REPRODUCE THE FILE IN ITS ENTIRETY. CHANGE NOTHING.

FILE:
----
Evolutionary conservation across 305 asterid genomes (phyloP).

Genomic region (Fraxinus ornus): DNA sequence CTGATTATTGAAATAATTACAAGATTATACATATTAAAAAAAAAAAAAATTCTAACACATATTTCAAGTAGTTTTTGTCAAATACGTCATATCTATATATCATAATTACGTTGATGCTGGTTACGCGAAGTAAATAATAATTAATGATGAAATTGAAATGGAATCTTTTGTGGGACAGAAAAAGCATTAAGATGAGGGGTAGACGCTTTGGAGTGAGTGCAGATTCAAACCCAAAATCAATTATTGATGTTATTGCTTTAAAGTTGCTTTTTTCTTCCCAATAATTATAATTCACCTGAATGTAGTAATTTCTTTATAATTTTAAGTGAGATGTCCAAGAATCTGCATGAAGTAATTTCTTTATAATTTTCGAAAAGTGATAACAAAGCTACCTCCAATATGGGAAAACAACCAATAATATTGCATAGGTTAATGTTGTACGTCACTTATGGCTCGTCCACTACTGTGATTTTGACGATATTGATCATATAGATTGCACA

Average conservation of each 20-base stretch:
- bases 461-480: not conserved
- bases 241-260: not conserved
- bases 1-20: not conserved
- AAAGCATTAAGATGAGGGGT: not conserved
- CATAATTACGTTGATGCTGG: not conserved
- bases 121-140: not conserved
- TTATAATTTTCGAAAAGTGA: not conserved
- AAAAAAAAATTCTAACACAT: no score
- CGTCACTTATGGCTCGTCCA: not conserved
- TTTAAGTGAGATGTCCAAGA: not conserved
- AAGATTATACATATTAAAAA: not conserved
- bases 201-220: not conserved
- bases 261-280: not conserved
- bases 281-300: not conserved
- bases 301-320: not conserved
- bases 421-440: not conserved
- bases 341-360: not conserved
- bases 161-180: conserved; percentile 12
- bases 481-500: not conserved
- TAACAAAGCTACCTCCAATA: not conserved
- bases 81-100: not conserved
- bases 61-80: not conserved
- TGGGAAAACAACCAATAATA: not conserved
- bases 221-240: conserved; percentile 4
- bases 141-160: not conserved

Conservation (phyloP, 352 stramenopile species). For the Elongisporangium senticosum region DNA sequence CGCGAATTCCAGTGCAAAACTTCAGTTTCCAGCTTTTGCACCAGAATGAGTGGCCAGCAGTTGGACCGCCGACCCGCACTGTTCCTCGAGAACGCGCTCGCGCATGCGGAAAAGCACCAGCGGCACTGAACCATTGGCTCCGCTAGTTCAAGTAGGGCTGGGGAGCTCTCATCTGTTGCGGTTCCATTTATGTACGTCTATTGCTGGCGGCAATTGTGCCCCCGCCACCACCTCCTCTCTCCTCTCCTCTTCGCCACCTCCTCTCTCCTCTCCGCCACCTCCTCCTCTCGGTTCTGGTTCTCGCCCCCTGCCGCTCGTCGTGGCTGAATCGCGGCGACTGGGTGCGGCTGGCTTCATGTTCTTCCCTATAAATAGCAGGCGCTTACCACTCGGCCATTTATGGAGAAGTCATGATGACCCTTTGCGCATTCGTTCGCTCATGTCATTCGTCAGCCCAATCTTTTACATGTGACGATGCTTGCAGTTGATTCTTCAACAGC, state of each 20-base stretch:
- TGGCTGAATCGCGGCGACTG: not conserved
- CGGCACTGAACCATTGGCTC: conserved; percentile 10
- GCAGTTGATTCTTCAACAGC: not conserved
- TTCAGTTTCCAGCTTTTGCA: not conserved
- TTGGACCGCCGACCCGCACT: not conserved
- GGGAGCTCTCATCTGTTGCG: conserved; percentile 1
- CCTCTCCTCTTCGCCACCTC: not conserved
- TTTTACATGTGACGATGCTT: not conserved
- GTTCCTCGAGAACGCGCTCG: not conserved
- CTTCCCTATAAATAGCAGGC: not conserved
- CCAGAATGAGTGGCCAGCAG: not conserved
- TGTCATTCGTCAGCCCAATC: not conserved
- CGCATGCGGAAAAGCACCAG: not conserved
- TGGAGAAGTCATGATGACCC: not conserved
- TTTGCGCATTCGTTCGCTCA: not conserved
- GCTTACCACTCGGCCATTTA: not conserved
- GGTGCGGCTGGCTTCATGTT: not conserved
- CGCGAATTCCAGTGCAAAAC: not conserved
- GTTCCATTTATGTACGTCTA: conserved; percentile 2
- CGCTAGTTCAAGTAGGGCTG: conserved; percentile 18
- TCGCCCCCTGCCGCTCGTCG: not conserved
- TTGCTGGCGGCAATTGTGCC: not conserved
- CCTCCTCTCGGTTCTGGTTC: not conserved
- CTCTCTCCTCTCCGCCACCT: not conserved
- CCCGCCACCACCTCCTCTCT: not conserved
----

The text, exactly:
Evolutionary conservation across 305 asterid genomes (phyloP).

Genomic region (Fraxinus ornus): DNA sequence CTGATTATTGAAATAATTACAAGATTATACATATTAAAAAAAAAAAAAATTCTAACACATATTTCAAGTAGTTTTTGTCAAATACGTCATATCTATATATCATAATTACGTTGATGCTGGTTACGCGAAGTAAATAATAATTAATGATGAAATTGAAATGGAATCTTTTGTGGGACAGAAAAAGCATTAAGATGAGGGGTAGACGCTTTGGAGTGAGTGCAGATTCAAACCCAAAATCAATTATTGATGTTATTGCTTTAAAGTTGCTTTTTTCTTCCCAATAATTATAATTCACCTGAATGTAGTAATTTCTTTATAATTTTAAGTGAGATGTCCAAGAATCTGCATGAAGTAATTTCTTTATAATTTTCGAAAAGTGATAACAAAGCTACCTCCAATATGGGAAAACAACCAATAATATTGCATAGGTTAATGTTGTACGTCACTTATGGCTCGTCCACTACTGTGATTTTGACGATATTGATCATATAGATTGCACA

Average conservation of each 20-base stretch:
- bases 461-480: not conserved
- bases 241-260: not conserved
- bases 1-20: not conserved
- AAAGCATTAAGATGAGGGGT: not conserved
- CATAATTACGTTGATGCTGG: not conserved
- bases 121-140: not conserved
- TTATAATTTTCGAAAAGTGA: not conserved
- AAAAAAAAATTCTAACACAT: no score
- CGTCACTTATGGCTCGTCCA: not conserved
- TTTAAGTGAGATGTCCAAGA: not conserved
- AAGATTATACATATTAAAAA: not conserved
- bases 201-220: not conserved
- bases 261-280: not conserved
- bases 281-300: not conserved
- bases 301-320: not conserved
- bases 421-440: not conserved
- bases 341-360: not conserved
- bases 161-180: conserved; percentile 12
- bases 481-500: not conserved
- TAACAAAGCTACCTCCAATA: not conserved
- bases 81-100: not conserved
- bases 61-80: not conserved
- TGGGAAAACAACCAATAATA: not conserved
- bases 221-240: conserved; percentile 4
- bases 141-160: not conserved

Conservation (phyloP, 352 stramenopile species). For the Elongisporangium senticosum region DNA sequence CGCGAATTCCAGTGCAAAACTTCAGTTTCCAGCTTTTGCACCAGAATGAGTGGCCAGCAGTTGGACCGCCGACCCGCACTGTTCCTCGAGAACGCGCTCGCGCATGCGGAAAAGCACCAGCGGCACTGAACCATTGGCTCCGCTAGTTCAAGTAGGGCTGGGGAGCTCTCATCTGTTGCGGTTCCATTTATGTACGTCTATTGCTGGCGGCAATTGTGCCCCCGCCACCACCTCCTCTCTCCTCTCCTCTTCGCCACCTCCTCTCTCCTCTCCGCCACCTCCTCCTCTCGGTTCTGGTTCTCGCCCCCTGCCGCTCGTCGTGGCTGAATCGCGGCGACTGGGTGCGGCTGGCTTCATGTTCTTCCCTATAAATAGCAGGCGCTTACCACTCGGCCATTTATGGAGAAGTCATGATGACCCTTTGCGCATTCGTTCGCTCATGTCATTCGTCAGCCCAATCTTTTACATGTGACGATGCTTGCAGTTGATTCTTCAACAGC, state of each 20-base stretch:
- TGGCTGAATCGCGGCGACTG: not conserved
- CGGCACTGAACCATTGGCTC: conserved; percentile 10
- GCAGTTGATTCTTCAACAGC: not conserved
- TTCAGTTTCCAGCTTTTGCA: not conserved
- TTGGACCGCCGACCCGCACT: not conserved
- GGGAGCTCTCATCTGTTGCG: conserved; percentile 1
- CCTCTCCTCTTCGCCACCTC: not conserved
- TTTTACATGTGACGATGCTT: not conserved
- GTTCCTCGAGAACGCGCTCG: not conserved
- CTTCCCTATAAATAGCAGGC: not conserved
- CCAGAATGAGTGGCCAGCAG: not conserved
- TGTCATTCGTCAGCCCAATC: not conserved
- CGCATGCGGAAAAGCACCAG: not conserved
- TGGAGAAGTCATGATGACCC: not conserved
- TTTGCGCATTCGTTCGCTCA: not conserved
- GCTTACCACTCGGCCATTTA: not conserved
- GGTGCGGCTGGCTTCATGTT: not conserved
- CGCGAATTCCAGTGCAAAAC: not conserved
- GTTCCATTTATGTACGTCTA: conserved; percentile 2
- CGCTAGTTCAAGTAGGGCTG: conserved; percentile 18
- TCGCCCCCTGCCGCTCGTCG: not conserved
- TTGCTGGCGGCAATTGTGCC: not conserved
- CCTCCTCTCGGTTCTGGTTC: not conserved
- CTCTCTCCTCTCCGCCACCT: not conserved
- CCCGCCACCACCTCCTCTCT: not conserved